The painting poses provocative questions, but resists answering or probing them. Who are the barbarians these figures are waiting for? Why the executions? Are they really executions at all, or just some sort of a circus show?

Taken at another, more prosaic, level, is the imagery meant to be a semi-ironic comment on the old East German official attitude toward the West? Or under present conditions, a semi-ironic comment on Westerners vs. Easterners in Germany? Are the barbarians the Americans, or perhaps Islamic “fundamentalists” who have immigrated to Germany? Or are the barbarians ‘within us,’ or are there really no barbarians after all?

The painting Gold Mine/Goldgrube is equally enigmatic. In this image, three men are at work in a rural area just as night falls. The sky is still streaked red and orange, but the trees and buildings are dark. Two of the men are loading a wheelbarrow, while the third is going to load a truck in the distance. They seem routinely occupied, until the viewer realizes that they are loading steer skulls with antlers. At the center of the image is the gaping maw of the goldmine radiating light as though from a Wagnerian underworld.

The painting epitomizes all that Rauch does best—his creation of an ordinary scene that on closer inspection turns out to be strange, ominous and inexplicable; and his satisfying handling of paint. Parts of the scene like the house in the trees on the right are skillfully rendered in detail, while the sky and flat landscape on the left are painted loosely to the point of abstraction. And then there’s that succulent yellow gash in the center that dissolves into pure pigment.

But appealing, even beguiling as these paintings are, their reliance on a semi-dream state for their inspiration becomes problematic. To what extent is any even relatively objective interpretation of them possible? In a Freudian approach, the various symbols in a dream rely on the dreamer’s associations to give them meaning. While acknowledging that his pictures are extremely personal “mosaics,” Rauch is more of a Jungian, saying “the characteristics of quality that I consider important are originality, suggestiveness, and timelessness ... Zeitgeist painting scrapes at spots that are already sore, while timeless art elevates us from the commonplace and at most indicates a delicate phantom pain that indicates the presence of archetypal wounds.” [1]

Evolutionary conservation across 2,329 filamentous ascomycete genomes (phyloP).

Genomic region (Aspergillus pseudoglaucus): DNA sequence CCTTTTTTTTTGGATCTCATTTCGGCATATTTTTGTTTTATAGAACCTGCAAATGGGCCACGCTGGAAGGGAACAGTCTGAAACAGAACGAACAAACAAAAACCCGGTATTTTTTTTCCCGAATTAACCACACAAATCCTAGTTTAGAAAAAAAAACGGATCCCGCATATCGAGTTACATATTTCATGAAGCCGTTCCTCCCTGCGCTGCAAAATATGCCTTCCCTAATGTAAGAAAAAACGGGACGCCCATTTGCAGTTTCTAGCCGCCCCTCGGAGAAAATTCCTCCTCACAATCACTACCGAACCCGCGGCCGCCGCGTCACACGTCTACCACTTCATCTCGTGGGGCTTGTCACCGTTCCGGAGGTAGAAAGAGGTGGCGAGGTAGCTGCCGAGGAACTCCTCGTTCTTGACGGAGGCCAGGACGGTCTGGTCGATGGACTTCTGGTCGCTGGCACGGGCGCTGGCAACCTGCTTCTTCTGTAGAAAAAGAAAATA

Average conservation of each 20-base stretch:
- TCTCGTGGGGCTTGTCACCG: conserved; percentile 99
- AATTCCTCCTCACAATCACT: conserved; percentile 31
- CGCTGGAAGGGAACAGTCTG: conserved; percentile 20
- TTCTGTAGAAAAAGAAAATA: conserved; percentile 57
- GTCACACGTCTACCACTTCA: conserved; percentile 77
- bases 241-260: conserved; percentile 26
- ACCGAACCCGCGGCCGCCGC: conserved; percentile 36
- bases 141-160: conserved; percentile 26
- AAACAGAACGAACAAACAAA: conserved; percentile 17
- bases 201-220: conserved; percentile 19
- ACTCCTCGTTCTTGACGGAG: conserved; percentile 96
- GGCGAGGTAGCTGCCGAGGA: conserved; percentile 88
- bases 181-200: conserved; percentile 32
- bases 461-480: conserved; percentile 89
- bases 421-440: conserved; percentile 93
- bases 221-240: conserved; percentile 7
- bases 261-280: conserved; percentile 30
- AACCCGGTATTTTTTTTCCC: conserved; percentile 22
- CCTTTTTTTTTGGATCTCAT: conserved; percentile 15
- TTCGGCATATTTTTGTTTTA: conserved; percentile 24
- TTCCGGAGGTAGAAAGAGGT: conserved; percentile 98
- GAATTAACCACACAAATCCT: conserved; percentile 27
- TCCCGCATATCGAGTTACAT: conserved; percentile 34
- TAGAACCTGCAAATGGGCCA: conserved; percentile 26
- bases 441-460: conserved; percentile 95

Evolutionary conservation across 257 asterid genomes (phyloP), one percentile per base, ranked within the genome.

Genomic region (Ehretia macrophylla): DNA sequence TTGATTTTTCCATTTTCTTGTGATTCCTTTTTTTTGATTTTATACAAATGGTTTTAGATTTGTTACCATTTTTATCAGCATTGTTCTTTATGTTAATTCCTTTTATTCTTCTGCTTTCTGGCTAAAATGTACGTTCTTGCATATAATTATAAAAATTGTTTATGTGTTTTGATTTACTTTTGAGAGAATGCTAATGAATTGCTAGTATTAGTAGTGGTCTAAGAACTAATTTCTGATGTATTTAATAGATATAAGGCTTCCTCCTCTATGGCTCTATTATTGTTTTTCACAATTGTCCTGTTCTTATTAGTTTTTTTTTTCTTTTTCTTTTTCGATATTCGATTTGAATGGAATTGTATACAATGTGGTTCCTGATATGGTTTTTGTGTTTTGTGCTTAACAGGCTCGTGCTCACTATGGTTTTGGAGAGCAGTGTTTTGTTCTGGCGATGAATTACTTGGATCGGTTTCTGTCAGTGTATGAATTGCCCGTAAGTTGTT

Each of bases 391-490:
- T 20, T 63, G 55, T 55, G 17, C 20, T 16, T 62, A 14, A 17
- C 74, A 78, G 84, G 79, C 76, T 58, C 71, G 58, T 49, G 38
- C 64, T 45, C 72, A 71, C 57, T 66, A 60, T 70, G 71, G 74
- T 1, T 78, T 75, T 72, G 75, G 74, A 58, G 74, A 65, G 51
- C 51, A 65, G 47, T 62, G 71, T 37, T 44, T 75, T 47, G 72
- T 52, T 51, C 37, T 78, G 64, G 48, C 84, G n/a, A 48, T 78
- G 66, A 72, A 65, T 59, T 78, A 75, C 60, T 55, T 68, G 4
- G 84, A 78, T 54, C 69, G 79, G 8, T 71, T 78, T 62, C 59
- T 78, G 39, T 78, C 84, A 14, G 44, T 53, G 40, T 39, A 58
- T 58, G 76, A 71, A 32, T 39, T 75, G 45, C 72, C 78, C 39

As is true for many artists, for Rauch intuition and the unconscious are strongly valued at the expense of conscious intention. This creates a spontaneity and free flow of imagery that can be evocative, but it also allows a considerable amount of confusion and unnecessary detail in his pictures to go unchallenged—after all, if he dreamed it that way, he dreamed it that way. But his desire to create timeless art does not mean that he has escaped his historical moment.

Taken as ‘Zeitgeist painting,’ Rauch’s work ‘scrapes’ quite insistently at the sores of his generation in East Germany. Although Rauch does not make the connection per se, the idea of parallel worlds is apposite to the experience of “two Germanys” shared by citizens of the former GDR and West Germany (FRG). The Berlin Wall epitomized the brutal artificiality of this division, and some of Rauch’s early pictures seem to be seen through a hole ripped in a wall.

The East German Stalinist and West German capitalist states co-existed for more than 40 years as part of the postwar settlement worked out between the Western powers and the Soviet bureaucracy. The GDR did not come about through the taking of power by the working class, nor was it ever a socialist or ‘communist’ state. The peculiarity of the repressive East German state, claimed to be ‘real, existing socialism’ by both its defenders and its opponents, inevitably had a deeply confusing and disorientating impact on the population, in both East and West.